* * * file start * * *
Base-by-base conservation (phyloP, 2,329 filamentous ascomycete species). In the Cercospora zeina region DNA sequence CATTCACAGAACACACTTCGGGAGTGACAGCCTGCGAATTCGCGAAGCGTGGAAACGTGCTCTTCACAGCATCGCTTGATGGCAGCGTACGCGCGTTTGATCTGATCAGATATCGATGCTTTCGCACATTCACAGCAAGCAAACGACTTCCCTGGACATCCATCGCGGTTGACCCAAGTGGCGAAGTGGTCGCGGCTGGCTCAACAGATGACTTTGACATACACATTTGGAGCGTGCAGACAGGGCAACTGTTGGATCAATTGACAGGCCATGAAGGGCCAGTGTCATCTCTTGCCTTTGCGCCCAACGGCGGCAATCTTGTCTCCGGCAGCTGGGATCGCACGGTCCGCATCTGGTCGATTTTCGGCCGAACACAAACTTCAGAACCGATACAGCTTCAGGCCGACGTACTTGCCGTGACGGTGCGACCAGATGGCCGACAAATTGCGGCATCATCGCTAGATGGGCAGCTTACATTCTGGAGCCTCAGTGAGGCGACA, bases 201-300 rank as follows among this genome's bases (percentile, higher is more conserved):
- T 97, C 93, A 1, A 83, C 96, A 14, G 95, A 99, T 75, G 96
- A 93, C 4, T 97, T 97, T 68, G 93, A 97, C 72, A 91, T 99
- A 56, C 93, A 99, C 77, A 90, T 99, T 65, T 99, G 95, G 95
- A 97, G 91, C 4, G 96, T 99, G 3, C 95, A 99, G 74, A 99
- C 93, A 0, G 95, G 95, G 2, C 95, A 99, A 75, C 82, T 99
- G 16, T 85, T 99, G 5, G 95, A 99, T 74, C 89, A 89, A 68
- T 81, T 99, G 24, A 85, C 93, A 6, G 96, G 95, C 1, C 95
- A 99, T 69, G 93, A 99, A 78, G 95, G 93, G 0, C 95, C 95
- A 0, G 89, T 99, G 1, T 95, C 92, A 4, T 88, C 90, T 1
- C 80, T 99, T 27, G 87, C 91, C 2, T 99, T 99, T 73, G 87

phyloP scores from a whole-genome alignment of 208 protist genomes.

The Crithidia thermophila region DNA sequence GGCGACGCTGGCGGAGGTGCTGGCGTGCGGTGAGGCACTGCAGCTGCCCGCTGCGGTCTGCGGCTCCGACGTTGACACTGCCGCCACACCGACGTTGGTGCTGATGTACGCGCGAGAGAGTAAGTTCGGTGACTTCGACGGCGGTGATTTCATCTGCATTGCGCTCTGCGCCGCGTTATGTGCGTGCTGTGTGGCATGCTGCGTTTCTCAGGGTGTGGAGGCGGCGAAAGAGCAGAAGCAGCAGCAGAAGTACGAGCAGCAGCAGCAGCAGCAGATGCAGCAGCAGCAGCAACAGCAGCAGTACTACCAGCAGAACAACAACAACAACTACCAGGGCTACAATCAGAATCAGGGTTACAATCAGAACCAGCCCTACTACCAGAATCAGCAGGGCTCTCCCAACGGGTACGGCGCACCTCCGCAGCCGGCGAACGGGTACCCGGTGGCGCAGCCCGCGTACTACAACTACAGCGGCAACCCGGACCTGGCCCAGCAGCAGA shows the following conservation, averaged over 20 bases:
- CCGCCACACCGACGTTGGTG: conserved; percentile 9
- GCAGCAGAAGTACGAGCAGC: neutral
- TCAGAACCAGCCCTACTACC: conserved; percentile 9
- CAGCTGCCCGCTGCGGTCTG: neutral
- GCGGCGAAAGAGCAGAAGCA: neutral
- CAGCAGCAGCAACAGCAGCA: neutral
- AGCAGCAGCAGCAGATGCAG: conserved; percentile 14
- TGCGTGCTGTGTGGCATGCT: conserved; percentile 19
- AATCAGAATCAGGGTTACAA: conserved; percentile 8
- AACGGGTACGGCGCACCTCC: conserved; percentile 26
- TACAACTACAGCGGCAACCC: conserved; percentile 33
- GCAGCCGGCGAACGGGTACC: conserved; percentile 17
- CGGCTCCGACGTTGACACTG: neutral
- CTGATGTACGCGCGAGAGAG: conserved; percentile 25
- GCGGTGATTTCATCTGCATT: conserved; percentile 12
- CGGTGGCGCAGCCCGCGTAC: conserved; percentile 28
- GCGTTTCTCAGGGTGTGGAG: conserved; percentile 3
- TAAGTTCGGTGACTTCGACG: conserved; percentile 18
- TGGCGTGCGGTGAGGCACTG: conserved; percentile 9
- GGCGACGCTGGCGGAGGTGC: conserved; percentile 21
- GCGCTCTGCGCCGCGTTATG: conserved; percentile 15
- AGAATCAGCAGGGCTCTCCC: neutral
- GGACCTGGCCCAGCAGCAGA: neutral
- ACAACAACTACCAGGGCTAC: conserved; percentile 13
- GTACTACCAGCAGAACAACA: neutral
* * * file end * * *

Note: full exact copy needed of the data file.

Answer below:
Base-by-base conservation (phyloP, 2,329 filamentous ascomycete species). In the Cercospora zeina region DNA sequence CATTCACAGAACACACTTCGGGAGTGACAGCCTGCGAATTCGCGAAGCGTGGAAACGTGCTCTTCACAGCATCGCTTGATGGCAGCGTACGCGCGTTTGATCTGATCAGATATCGATGCTTTCGCACATTCACAGCAAGCAAACGACTTCCCTGGACATCCATCGCGGTTGACCCAAGTGGCGAAGTGGTCGCGGCTGGCTCAACAGATGACTTTGACATACACATTTGGAGCGTGCAGACAGGGCAACTGTTGGATCAATTGACAGGCCATGAAGGGCCAGTGTCATCTCTTGCCTTTGCGCCCAACGGCGGCAATCTTGTCTCCGGCAGCTGGGATCGCACGGTCCGCATCTGGTCGATTTTCGGCCGAACACAAACTTCAGAACCGATACAGCTTCAGGCCGACGTACTTGCCGTGACGGTGCGACCAGATGGCCGACAAATTGCGGCATCATCGCTAGATGGGCAGCTTACATTCTGGAGCCTCAGTGAGGCGACA, bases 201-300 rank as follows among this genome's bases (percentile, higher is more conserved):
- T 97, C 93, A 1, A 83, C 96, A 14, G 95, A 99, T 75, G 96
- A 93, C 4, T 97, T 97, T 68, G 93, A 97, C 72, A 91, T 99
- A 56, C 93, A 99, C 77, A 90, T 99, T 65, T 99, G 95, G 95
- A 97, G 91, C 4, G 96, T 99, G 3, C 95, A 99, G 74, A 99
- C 93, A 0, G 95, G 95, G 2, C 95, A 99, A 75, C 82, T 99
- G 16, T 85, T 99, G 5, G 95, A 99, T 74, C 89, A 89, A 68
- T 81, T 99, G 24, A 85, C 93, A 6, G 96, G 95, C 1, C 95
- A 99, T 69, G 93, A 99, A 78, G 95, G 93, G 0, C 95, C 95
- A 0, G 89, T 99, G 1, T 95, C 92, A 4, T 88, C 90, T 1
- C 80, T 99, T 27, G 87, C 91, C 2, T 99, T 99, T 73, G 87

phyloP scores from a whole-genome alignment of 208 protist genomes.

The Crithidia thermophila region DNA sequence GGCGACGCTGGCGGAGGTGCTGGCGTGCGGTGAGGCACTGCAGCTGCCCGCTGCGGTCTGCGGCTCCGACGTTGACACTGCCGCCACACCGACGTTGGTGCTGATGTACGCGCGAGAGAGTAAGTTCGGTGACTTCGACGGCGGTGATTTCATCTGCATTGCGCTCTGCGCCGCGTTATGTGCGTGCTGTGTGGCATGCTGCGTTTCTCAGGGTGTGGAGGCGGCGAAAGAGCAGAAGCAGCAGCAGAAGTACGAGCAGCAGCAGCAGCAGCAGATGCAGCAGCAGCAGCAACAGCAGCAGTACTACCAGCAGAACAACAACAACAACTACCAGGGCTACAATCAGAATCAGGGTTACAATCAGAACCAGCCCTACTACCAGAATCAGCAGGGCTCTCCCAACGGGTACGGCGCACCTCCGCAGCCGGCGAACGGGTACCCGGTGGCGCAGCCCGCGTACTACAACTACAGCGGCAACCCGGACCTGGCCCAGCAGCAGA shows the following conservation, averaged over 20 bases:
- CCGCCACACCGACGTTGGTG: conserved; percentile 9
- GCAGCAGAAGTACGAGCAGC: neutral
- TCAGAACCAGCCCTACTACC: conserved; percentile 9
- CAGCTGCCCGCTGCGGTCTG: neutral
- GCGGCGAAAGAGCAGAAGCA: neutral
- CAGCAGCAGCAACAGCAGCA: neutral
- AGCAGCAGCAGCAGATGCAG: conserved; percentile 14
- TGCGTGCTGTGTGGCATGCT: conserved; percentile 19
- AATCAGAATCAGGGTTACAA: conserved; percentile 8
- AACGGGTACGGCGCACCTCC: conserved; percentile 26
- TACAACTACAGCGGCAACCC: conserved; percentile 33
- GCAGCCGGCGAACGGGTACC: conserved; percentile 17
- CGGCTCCGACGTTGACACTG: neutral
- CTGATGTACGCGCGAGAGAG: conserved; percentile 25
- GCGGTGATTTCATCTGCATT: conserved; percentile 12
- CGGTGGCGCAGCCCGCGTAC: conserved; percentile 28
- GCGTTTCTCAGGGTGTGGAG: conserved; percentile 3
- TAAGTTCGGTGACTTCGACG: conserved; percentile 18
- TGGCGTGCGGTGAGGCACTG: conserved; percentile 9
- GGCGACGCTGGCGGAGGTGC: conserved; percentile 21
- GCGCTCTGCGCCGCGTTATG: conserved; percentile 15
- AGAATCAGCAGGGCTCTCCC: neutral
- GGACCTGGCCCAGCAGCAGA: neutral
- ACAACAACTACCAGGGCTAC: conserved; percentile 13
- GTACTACCAGCAGAACAACA: neutral